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The Secret Policemen's Saloon

Part 1 Project 2009
Robert Taylor
University of Sheffield Sheffield UK
Hidden inside Castlegate’s old Police Station, the Secret Policeman’s Saloon provides an after work club for the adjacent South Yorkshire Police’s headquarters in Sheffield’s city centre.

Accommodating a bar, an illegal brewery and a rugged hotel for the inebriated off duty officers, the project aims to expose Castlegate’s immoral underbelly and monumentalise its specific archaeology in a way that resists the future development plans for the area.

The narrative of the project was developed alongside its physical architecture as the complexity of the place’s moral condition was explored. As such, an architecture was conceived through a filmic schedule of operations and allegorically driven through 4 literal reversals of current architectural paradigms in Castlegate and the contemporary architectural canon:


Architecture posits the FAKE (not the AUTHENTIC)

DARKNESS is the revealer of form (not LIGHT)

Man is OFF-CENTRE of divine creation (not AT the centre)

Architecture is CONFRONTATION (not ACCOMMODATION)

These litanies, and every architectural idea, have been STOLEN from conveniently deceased architects so as to remove any responsibility for this illegal building from myself.


Augmented to propose a sustainable tactic to renovate the area in an alternate way to that Sheffield Council’s disruptive gentrification plan, in re-writing the future of a part of the city sous-rature, the Saloon aims to challenge both Castlegate and the modern city’s current divorce between provision and consumption and address the relegation of the factory from the urban landscape whilst including the city’s essential (though condemned) marginal spaces and activities.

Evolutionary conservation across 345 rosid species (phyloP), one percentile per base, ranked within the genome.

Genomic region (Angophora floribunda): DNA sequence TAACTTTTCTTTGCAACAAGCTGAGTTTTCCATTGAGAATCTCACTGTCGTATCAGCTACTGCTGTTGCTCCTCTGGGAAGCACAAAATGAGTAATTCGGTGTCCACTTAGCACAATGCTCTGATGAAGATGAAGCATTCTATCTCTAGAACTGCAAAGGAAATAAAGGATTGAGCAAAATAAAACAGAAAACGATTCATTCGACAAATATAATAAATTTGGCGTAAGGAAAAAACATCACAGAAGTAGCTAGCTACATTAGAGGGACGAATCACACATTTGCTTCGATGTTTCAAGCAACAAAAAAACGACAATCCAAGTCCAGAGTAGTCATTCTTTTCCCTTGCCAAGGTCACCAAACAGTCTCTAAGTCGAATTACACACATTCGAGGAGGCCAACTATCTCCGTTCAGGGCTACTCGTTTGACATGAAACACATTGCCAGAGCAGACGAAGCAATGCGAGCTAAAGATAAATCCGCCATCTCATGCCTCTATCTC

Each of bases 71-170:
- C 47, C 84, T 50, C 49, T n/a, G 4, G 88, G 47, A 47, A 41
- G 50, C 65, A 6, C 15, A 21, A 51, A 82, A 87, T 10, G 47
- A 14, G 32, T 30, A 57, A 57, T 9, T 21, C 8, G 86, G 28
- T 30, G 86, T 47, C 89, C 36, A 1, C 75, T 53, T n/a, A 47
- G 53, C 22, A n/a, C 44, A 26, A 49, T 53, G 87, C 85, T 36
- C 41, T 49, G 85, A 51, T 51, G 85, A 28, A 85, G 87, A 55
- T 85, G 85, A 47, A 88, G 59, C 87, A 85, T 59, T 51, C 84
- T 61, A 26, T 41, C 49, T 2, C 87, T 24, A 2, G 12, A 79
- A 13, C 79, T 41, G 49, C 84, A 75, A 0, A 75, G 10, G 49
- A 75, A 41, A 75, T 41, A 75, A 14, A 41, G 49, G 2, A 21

Though the project is drawn as if it exists some time in the past, it speculates a regressive future for Castlegate and the unanaesthetised city. Through the use of a constantly updating palette of salvaged materials, the Saloon tectonically crystallises Castlegate’s current and past archaeology in order to provide spaces for the policemen to ultimately question their retreat from the progressive exhaustion of civic duty.

Should this criminal enterprise be disrupted by the authorities, the Saloon is designed to self destruct in a blaze of glory, committing suicide by pulling the Old Police Station and the neighbouring South Yorkshire Police Archive's walls in on themselves.

Robert Taylor


This project offers a Facility for a number of ‘vocations’ within the Castlegate area of Sheffield. Early studies included a the derivation of a carefully developed narrative, which posited police officers, brewers and traders (legal and illegal) within close proximity to each other. This narrative was thoughtful and highly inventive in terms of its reading of place, experience and subsequence representation and a subtle response to the idea of information exchange.

Relationships between buildings and power were embraced and furthered through rigorous research both in grounding the narrative in some challenging theory and the application of detail design at key moments in the design process. Rob took real ownership of his project and was intent on pushing the narrative and the subsequent engagement with building to a high standard.

The underlying polemic of the project- an alternative vocabulary of architecture from programme to detail- is well handled and successfully embeds the narrative without cliché. This has, along with his sophisticated satirical approach, produced a sophisticated resolution to the project which is rarely seen at degree level

The final piece of work is exemplary as not only does it offer fantastic tectonically resolved architectures but also a subtle and varied spatial sequence which weave and intervene not only with each other but also the existing fabric. His working methods have been excellent, his ability to think creatively in 3 dimensions is apparent through all the proposals. Overall this is an amazing piece of work that clearly shows a student who is able to produce stimulating architecture that is materially tactile and theoretically questioning. The architecture that he has produced is not only visually exciting but also theoretically rigorous in execution. Overall his work was awarded a 1st class degree and the final piece is a testament to his rigorous and thoughtful approach.

Tutor(s)
Carol Latham
Mr Satwinder Samra
2009
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